Relationship of preinjury caregiver and family functioning to community integration in adults with traumatic brain injury.

OBJECTIVE: To investigate the relationship of preinjury caregiver and family functioning to community integration outcomes in persons with traumatic brain injury (TBI).

DESIGN: Inception cohort.

SETTING: Three TBI Model Systems inpatient rehabilitation facilities.

PARTICIPANTS: Persons with TBI (N=141) and their caregivers admitted to inpatient rehabilitation and followed up at 1 to 2 years after injury.

INTERVENTIONS: Not applicable.

MAIN OUTCOME MEASURES: Community Integration Questionnaire and the Social and Occupation scales of the Craig Handicap Assessment and Reporting Technique.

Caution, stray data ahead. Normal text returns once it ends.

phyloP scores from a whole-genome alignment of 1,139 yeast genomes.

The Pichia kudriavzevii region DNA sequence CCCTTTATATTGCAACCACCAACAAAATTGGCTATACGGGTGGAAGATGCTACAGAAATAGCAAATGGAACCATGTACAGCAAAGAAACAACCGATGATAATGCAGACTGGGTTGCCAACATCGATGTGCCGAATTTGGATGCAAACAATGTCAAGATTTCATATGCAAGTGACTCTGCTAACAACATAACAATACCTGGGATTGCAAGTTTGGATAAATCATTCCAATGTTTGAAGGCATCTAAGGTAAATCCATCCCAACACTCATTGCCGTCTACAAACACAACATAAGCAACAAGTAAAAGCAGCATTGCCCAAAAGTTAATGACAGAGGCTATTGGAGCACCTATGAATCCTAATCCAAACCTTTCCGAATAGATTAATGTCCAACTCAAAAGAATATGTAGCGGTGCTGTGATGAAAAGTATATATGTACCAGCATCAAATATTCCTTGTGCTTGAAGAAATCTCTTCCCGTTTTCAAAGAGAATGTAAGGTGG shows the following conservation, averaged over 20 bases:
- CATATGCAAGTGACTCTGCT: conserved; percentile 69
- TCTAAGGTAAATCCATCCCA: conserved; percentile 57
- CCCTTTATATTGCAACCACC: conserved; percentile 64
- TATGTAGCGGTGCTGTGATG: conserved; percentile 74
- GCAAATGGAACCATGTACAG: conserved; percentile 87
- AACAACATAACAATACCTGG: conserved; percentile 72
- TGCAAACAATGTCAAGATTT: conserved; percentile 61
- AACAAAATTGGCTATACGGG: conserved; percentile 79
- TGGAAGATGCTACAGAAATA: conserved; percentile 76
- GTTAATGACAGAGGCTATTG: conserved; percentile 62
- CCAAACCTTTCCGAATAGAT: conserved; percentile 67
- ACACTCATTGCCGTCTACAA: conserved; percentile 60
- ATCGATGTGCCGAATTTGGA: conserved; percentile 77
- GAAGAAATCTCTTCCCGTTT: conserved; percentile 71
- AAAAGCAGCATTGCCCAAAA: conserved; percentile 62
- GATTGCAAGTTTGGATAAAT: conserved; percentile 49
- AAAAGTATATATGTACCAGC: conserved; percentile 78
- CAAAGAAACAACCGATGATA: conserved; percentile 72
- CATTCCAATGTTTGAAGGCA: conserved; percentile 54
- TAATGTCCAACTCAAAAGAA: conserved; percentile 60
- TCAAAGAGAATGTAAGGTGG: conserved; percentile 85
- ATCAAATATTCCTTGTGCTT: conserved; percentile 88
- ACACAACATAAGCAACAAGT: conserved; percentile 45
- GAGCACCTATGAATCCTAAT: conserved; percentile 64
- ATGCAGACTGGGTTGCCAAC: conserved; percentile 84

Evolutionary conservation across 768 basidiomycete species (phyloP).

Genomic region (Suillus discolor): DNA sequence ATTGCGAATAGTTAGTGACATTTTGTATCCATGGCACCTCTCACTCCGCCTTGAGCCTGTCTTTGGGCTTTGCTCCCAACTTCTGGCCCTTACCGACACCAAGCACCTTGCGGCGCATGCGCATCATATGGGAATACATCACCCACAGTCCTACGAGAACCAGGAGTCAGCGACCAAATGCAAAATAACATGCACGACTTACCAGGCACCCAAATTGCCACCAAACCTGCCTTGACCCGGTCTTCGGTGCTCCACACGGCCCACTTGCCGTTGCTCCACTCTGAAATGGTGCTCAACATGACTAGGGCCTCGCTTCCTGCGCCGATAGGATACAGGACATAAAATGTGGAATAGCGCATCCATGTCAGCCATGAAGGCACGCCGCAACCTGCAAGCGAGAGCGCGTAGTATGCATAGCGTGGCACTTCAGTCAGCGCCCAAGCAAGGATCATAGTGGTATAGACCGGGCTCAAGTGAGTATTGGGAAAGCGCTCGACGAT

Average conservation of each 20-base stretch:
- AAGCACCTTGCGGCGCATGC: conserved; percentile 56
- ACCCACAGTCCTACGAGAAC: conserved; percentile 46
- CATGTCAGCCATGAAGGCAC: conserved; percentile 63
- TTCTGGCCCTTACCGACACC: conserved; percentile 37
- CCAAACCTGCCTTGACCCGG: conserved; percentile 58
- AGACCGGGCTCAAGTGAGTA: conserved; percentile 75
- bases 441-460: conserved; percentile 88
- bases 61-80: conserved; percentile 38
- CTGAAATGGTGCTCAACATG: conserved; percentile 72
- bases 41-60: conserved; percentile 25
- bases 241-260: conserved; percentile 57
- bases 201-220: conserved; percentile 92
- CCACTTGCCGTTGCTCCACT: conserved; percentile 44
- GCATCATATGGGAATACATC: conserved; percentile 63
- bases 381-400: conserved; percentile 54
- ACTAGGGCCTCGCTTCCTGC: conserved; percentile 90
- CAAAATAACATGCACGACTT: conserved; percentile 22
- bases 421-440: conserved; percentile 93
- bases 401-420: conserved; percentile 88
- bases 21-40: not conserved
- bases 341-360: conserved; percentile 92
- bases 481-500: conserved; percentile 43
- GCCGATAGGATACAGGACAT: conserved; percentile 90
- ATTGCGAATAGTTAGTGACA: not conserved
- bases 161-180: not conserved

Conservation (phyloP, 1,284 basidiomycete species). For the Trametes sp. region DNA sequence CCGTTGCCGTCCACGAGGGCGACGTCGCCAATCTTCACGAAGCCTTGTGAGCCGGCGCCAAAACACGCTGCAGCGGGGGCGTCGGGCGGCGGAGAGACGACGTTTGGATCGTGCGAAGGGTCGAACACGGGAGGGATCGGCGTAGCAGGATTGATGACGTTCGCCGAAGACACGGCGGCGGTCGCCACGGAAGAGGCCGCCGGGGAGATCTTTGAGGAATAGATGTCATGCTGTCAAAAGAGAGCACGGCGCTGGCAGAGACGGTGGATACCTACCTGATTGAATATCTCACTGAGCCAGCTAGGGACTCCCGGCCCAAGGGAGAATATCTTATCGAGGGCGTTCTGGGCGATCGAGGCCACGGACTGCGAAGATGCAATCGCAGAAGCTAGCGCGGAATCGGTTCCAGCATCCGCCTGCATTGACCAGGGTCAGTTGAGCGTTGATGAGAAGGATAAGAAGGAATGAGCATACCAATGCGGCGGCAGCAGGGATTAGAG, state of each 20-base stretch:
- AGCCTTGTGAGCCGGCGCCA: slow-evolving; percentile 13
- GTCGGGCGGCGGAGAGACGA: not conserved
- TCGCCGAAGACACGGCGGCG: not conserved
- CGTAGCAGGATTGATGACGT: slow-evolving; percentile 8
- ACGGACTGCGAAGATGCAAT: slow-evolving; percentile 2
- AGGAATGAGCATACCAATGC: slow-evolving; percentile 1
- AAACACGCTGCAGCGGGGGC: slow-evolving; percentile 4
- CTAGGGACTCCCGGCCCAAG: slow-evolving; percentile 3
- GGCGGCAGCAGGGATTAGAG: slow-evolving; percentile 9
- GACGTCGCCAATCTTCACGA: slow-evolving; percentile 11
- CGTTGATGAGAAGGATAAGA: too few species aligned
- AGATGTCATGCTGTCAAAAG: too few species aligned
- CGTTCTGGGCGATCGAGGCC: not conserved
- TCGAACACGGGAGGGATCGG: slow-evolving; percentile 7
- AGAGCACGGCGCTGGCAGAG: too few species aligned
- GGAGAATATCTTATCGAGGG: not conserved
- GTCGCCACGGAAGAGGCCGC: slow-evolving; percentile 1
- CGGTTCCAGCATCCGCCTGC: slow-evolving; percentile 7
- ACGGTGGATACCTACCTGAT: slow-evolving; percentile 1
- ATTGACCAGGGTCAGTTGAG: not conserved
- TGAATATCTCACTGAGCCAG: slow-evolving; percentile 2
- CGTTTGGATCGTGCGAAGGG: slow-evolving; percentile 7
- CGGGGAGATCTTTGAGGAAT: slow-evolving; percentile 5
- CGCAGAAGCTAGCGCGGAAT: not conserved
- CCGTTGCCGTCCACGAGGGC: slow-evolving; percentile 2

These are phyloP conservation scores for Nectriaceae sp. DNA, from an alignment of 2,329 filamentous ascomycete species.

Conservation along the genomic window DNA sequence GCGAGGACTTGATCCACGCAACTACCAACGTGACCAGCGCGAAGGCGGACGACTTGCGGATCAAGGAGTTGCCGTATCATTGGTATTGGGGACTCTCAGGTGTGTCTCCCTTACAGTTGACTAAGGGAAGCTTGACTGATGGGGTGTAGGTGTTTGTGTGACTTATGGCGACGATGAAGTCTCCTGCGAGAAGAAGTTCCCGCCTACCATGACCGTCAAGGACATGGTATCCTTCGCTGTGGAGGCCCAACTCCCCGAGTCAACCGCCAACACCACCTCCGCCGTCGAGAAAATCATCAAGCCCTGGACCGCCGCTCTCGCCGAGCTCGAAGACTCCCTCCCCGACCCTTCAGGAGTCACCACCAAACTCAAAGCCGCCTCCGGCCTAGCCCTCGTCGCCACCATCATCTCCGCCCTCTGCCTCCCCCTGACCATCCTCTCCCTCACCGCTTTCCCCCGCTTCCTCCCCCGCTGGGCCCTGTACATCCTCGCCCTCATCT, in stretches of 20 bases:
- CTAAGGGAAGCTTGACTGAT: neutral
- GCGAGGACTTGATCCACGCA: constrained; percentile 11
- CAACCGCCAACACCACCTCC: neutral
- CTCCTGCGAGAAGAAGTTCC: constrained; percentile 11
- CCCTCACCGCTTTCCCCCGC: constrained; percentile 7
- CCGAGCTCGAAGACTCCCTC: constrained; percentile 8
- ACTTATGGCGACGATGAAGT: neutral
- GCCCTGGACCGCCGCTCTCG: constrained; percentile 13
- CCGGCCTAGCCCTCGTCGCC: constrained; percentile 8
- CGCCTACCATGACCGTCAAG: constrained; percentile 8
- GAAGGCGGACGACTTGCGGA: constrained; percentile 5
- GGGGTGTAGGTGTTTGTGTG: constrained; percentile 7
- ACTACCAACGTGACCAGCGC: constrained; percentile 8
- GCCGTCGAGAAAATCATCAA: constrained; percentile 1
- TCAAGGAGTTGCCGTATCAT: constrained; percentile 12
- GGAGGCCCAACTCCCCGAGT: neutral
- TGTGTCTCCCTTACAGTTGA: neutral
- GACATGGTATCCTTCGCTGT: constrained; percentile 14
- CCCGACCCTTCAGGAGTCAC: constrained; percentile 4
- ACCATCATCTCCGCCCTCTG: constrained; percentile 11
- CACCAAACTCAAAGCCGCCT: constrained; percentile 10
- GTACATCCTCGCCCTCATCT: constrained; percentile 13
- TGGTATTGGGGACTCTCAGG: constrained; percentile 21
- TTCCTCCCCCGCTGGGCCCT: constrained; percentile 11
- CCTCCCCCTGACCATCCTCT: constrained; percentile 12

RESULTS: There were significant interactions of several preinjury caregiver and family variables with injury severity. For persons with complicated mild/moderate injury, better family functioning was associated with greater home integration, and less caregiver distress was associated with better social integration. For persons with severe injuries, greater caregiver perceived social support was associated with better outcomes in productivity and social integration.

CONCLUSIONS: Preinjury caregiver and family characteristics interact with injury severity to affect outcomes in persons with injury. Research on outcomes should include measures of caregiver and family functioning. Early interventions targeted toward decreasing caregiver distress, increasing support, and improving family functioning may have a positive impact on later outcomes.